The public residence of the Governor-General of Saint Lucia, a small island nation, is about to get an upgrade.

As a part of reaching the nation’s target of generating 35 percent of its electricity from renewable sources by 2020, the Government of Saint Lucia is partnering with the nonprofit Solar Head of State to install a solar PV system on the roof of Government House – Saint Lucia’s equivalent of the White House.

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The installation team prepare to install the final panel. Photo Credit: Solar Head of State

Saint Lucia is currently largely dependent on dirty diesel generators for energy but has dreams of revolutionizing its economy through a transition to solar, wind, and geothermal sources of energy, and this 5.4 kilowatt grid-tied installation is part of that. Dr. Gale Rigobert, Minister of Sustainable Development for Saint Lucia, said, “The commitment of Saint Lucia to transit from dependence on fossil fuels to more renewable sources of energy is demonstrated here by this project to install solar panels at the Governor General’s official residence.” The Government House installation serves as an emblematic step in that shift from diesel generators to renewables.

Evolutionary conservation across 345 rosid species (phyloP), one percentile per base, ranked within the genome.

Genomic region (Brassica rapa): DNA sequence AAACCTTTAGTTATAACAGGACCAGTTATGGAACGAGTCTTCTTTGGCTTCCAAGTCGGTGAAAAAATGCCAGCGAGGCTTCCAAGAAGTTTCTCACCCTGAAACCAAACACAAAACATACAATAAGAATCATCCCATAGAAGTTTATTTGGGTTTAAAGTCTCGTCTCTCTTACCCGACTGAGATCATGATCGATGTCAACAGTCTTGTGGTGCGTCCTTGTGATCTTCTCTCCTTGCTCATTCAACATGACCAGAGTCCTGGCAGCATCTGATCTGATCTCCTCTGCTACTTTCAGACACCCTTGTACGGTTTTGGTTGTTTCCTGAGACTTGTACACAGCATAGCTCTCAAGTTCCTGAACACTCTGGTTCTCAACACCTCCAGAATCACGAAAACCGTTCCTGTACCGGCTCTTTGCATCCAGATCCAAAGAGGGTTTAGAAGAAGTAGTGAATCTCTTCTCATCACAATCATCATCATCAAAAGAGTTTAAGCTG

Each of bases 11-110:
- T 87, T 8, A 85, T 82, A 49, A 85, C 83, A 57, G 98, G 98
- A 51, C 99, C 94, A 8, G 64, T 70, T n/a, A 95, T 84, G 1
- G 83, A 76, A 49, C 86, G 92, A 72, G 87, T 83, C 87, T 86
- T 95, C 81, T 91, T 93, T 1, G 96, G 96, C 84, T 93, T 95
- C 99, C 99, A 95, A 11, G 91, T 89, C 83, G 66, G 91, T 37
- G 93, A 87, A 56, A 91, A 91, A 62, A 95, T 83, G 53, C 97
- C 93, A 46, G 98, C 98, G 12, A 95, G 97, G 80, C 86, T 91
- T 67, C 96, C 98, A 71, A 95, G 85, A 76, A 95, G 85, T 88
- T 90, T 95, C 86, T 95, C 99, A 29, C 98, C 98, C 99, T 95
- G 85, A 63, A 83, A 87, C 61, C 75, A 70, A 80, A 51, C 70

To be clear, Saint Lucia’s carbon emissions are miniscule; it emits just 0.0015 percent of global carbon emissions. However, Saint Lucia has good reason to be concerned about climate change. Small island developing states are particularly vulnerable to sea level rise and stronger and more frequent tropical storms. Due to this vulnerability, islands including Saint Lucia have been influential in conversations about climate change; Saint Lucia was one of a group of 15 climate-vulnerable countries that became the first to ratify the Paris Agreement in April 2016. And the Maldives government famously held an underwater cabinet meeting ahead of the 2009 climate negotiations in Copenhagen to highlight the plight of small island developing states.